Help with the 'out' command for a shelter dog - German Shepherd Dog Forums
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post #1 of 17 (permalink) Old 01-16-2016, 08:36 PM Thread Starter
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Help with the 'out' command for a shelter dog

Hi,
I am working as a volunteer with a gorgeous shelter dog (GSD/pit-ish mix we think) who is very toy (ball especially) possessive. Not at all aggressive about it but just will not let go even when I immobilize the toy or tug to stop making the game fun.

He had a pretty ugly early life as I understand. He won't let go to take a treat as he seems to value the toy above everything else and just wants to chomp away on it...that pit jaw just holds on! I can trick him I suppose by using two toys and some sleight of hand but that I fear will just make him lose trust quickly and hold on even more. He likes the keep-away/chase-me game as well...so long as he can hang onto the toy. Normally I would let it ride but he is so motivated by the toy that I think we can use the 'the power of playing tug' to push on with his training. All the advice I have come across seems to use treats or immobilization to teach him that if he releases the toy the game will continue...but that only works IF he ever lets go of the **** thing.

Ideally I wouldn't have started from here but this is what I have to work with. He is such a sweet dog that I would love some suggestions...
Thanks.
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post #2 of 17 (permalink) Old 01-16-2016, 09:01 PM
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have you been able to identify any type of toy that seems to be lower value to him? one that he'll readily take but doesn't love, or one that he can't do much with on his own. if the ball is of highest value to him, I would not use that to train an out, and for the time being I'd probably restrict access to balls... find other ways to work with and engage him that don't result in a battle.

easier said than done I assume in a shelter situation, but it's the first thing I thought of.

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post #3 of 17 (permalink) Old 01-16-2016, 09:11 PM
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How about teaching the leave it command with treats,no toys in sight while you practice.When he's mastered that,use two identical toys.Put toy #1 on the ground,Leave it!Reward with toy #2 Ok!or Take it!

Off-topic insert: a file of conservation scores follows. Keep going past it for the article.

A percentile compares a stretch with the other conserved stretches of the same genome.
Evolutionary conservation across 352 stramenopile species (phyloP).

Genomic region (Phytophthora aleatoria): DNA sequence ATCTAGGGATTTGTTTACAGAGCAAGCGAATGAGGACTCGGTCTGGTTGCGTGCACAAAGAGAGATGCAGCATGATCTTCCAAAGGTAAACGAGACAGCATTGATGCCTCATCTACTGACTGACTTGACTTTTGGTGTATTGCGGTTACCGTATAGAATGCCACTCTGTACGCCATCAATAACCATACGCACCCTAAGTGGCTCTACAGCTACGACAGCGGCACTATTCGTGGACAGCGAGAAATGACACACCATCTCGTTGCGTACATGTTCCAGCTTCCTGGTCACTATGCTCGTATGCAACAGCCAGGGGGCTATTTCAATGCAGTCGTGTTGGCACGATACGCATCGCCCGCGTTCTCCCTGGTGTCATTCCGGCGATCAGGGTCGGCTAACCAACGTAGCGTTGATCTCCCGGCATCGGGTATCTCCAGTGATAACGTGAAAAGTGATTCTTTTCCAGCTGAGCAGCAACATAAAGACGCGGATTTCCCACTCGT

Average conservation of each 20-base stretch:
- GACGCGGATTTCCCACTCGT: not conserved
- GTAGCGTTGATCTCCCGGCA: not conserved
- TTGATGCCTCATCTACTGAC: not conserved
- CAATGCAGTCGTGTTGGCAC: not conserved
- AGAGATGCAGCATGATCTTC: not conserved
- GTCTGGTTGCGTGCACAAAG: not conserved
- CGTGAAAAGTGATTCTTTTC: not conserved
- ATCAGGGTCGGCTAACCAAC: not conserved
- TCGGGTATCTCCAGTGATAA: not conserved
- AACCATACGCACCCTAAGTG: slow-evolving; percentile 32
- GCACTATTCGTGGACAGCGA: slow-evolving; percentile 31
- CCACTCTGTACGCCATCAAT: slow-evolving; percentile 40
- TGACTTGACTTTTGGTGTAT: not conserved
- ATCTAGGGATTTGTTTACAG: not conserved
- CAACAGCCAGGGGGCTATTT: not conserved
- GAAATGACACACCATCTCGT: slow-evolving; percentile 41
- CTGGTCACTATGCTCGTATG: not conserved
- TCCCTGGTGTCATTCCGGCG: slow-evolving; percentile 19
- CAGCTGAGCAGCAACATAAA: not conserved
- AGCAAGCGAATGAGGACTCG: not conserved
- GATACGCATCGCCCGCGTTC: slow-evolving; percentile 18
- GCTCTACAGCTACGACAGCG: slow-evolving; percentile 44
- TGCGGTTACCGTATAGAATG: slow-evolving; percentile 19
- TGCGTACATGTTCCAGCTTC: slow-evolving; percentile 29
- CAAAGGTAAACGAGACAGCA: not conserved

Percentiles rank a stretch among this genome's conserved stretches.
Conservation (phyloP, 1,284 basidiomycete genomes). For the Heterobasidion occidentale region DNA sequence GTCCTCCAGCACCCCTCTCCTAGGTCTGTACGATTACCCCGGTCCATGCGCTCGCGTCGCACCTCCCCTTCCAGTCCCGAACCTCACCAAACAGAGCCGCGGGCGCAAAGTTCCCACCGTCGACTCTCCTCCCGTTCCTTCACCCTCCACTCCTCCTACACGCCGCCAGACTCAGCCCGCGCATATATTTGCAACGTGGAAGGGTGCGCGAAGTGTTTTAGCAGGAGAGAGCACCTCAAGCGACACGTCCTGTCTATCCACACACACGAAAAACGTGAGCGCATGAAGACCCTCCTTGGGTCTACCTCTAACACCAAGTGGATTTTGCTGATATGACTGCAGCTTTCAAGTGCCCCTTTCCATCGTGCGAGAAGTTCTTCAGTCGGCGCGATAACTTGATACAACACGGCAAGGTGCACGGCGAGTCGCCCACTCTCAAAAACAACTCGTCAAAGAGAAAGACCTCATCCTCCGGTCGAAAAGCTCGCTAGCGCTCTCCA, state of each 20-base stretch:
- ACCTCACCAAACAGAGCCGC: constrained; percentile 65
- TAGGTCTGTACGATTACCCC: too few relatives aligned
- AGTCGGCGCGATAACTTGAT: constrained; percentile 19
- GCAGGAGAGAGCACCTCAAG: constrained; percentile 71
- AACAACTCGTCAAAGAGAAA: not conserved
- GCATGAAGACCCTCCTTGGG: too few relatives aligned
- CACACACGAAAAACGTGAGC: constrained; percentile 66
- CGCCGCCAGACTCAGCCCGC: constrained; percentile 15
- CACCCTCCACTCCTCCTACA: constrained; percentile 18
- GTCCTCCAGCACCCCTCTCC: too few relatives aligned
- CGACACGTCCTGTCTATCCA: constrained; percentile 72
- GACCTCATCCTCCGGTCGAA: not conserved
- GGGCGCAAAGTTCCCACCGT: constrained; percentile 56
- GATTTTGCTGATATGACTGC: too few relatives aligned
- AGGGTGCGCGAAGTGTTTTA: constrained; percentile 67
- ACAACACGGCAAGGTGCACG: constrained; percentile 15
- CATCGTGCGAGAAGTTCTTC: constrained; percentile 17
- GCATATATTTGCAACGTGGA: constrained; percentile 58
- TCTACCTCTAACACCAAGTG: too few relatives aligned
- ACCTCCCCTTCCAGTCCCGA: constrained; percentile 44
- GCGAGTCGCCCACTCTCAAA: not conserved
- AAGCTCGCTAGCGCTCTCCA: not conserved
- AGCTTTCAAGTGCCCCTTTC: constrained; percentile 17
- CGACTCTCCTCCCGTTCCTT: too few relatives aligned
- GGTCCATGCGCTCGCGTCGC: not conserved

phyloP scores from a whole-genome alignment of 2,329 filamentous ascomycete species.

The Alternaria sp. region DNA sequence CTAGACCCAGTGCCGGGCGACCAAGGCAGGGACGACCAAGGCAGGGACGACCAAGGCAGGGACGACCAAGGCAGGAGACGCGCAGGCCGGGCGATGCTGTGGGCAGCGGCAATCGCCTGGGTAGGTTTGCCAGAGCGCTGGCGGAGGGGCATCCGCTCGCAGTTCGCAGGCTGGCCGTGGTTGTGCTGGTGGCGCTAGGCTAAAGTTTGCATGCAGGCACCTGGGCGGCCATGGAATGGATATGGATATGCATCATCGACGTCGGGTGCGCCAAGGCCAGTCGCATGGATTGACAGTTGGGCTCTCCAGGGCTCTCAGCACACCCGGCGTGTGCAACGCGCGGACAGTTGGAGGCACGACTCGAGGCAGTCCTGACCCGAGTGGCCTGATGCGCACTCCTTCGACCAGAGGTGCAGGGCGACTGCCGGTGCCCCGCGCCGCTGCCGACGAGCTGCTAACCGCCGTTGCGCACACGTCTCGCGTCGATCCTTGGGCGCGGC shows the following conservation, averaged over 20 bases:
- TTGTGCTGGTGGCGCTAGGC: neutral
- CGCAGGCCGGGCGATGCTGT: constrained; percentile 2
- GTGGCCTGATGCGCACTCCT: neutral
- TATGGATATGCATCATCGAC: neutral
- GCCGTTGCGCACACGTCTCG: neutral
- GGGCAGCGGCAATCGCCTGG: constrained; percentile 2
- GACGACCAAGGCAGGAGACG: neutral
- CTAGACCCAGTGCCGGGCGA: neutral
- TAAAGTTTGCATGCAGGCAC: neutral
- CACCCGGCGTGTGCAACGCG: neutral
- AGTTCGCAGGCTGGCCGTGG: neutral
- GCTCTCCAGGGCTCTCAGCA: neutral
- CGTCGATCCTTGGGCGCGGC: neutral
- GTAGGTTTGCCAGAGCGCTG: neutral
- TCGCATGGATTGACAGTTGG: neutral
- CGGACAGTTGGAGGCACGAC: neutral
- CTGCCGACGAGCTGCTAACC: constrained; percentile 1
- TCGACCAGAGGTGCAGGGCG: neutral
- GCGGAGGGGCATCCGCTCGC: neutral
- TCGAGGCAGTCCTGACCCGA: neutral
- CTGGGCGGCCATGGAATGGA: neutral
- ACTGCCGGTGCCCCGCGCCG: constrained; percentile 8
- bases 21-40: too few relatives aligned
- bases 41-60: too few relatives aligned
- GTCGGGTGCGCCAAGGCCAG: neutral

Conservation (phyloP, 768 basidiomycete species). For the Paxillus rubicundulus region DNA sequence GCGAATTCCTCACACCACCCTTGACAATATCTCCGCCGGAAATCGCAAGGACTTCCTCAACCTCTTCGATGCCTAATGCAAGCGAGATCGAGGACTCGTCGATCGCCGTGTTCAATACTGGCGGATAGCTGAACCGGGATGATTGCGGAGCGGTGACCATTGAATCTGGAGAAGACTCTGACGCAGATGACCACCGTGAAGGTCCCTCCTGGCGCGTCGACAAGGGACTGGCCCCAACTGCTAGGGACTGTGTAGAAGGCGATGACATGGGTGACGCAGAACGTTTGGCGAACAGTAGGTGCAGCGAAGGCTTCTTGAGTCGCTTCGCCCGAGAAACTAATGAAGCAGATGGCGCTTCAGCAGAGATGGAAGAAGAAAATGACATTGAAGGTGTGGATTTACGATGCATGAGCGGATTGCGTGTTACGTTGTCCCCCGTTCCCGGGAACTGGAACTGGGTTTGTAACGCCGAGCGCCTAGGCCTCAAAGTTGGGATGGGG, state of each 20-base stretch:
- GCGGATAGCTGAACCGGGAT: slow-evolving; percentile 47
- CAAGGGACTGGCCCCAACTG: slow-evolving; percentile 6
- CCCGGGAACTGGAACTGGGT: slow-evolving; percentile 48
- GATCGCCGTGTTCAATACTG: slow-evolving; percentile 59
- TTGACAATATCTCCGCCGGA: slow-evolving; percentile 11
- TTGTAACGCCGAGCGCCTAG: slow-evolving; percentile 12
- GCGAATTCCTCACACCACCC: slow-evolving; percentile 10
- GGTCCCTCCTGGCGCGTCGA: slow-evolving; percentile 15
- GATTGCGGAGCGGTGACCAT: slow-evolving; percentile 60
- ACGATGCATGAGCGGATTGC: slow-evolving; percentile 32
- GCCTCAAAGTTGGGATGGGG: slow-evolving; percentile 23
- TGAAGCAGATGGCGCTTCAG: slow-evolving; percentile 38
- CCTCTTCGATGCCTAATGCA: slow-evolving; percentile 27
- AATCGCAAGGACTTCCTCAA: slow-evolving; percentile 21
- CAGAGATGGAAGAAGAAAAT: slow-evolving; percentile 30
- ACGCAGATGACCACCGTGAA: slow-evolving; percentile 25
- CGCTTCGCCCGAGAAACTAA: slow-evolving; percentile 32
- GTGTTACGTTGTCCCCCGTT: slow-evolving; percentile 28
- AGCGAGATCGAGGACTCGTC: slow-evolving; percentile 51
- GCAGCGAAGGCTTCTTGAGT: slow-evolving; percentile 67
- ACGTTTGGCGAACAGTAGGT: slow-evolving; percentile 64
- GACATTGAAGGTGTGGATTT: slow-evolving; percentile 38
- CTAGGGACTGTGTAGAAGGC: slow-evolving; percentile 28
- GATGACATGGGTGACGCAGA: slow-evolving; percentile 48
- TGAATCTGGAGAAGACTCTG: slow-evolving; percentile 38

Scoop up toy#1.Practice makes perfect

Someone else may have a better idea and more experience with pitty personalities.

Terri

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post #4 of 17 (permalink) Old 01-16-2016, 09:20 PM
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I used two squeaky balls. I kept one in behind my back so he would not know it was there. Then sqeaked the other one to get his attention and threw it. The dog will chase the thrown ball and pick it up. When the dog looks at you take a few steps backward so he will naturally chase with the ball in his mouth. When he gets close take the other ball and hold it up and squeak it. The dog will drop the first ball because what you have and are playing with is obviously more important and fun. Now throw the second ball. As he runs after the ball pick up the one on the ground and then repeat this process a few dozen times. When the dog is catching on to dropping the ball when you squeak the other one stop squeaking it and start using the word out. It will take a few days but this can be easily shaped into a good retrieve and he will learn the out while having fun.
My dog will now out the first time off a sleeve or will drop anything in his mouth.

Jason

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Last edited by DobbyDad; 01-16-2016 at 09:23 PM.
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post #5 of 17 (permalink) Old 01-16-2016, 09:31 PM
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Remember to say "Yes" as a marker when he drops the ball.

Jason

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post #6 of 17 (permalink) Old 01-16-2016, 11:20 PM
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The dog sounds like he has some intensity. Unless you want to sit in a chair for a half hour playing the immobalization game (I have done this, it takes some upper body strength), its quicker to use some pressure especially since he isnt a sport dog and points are not a consideration.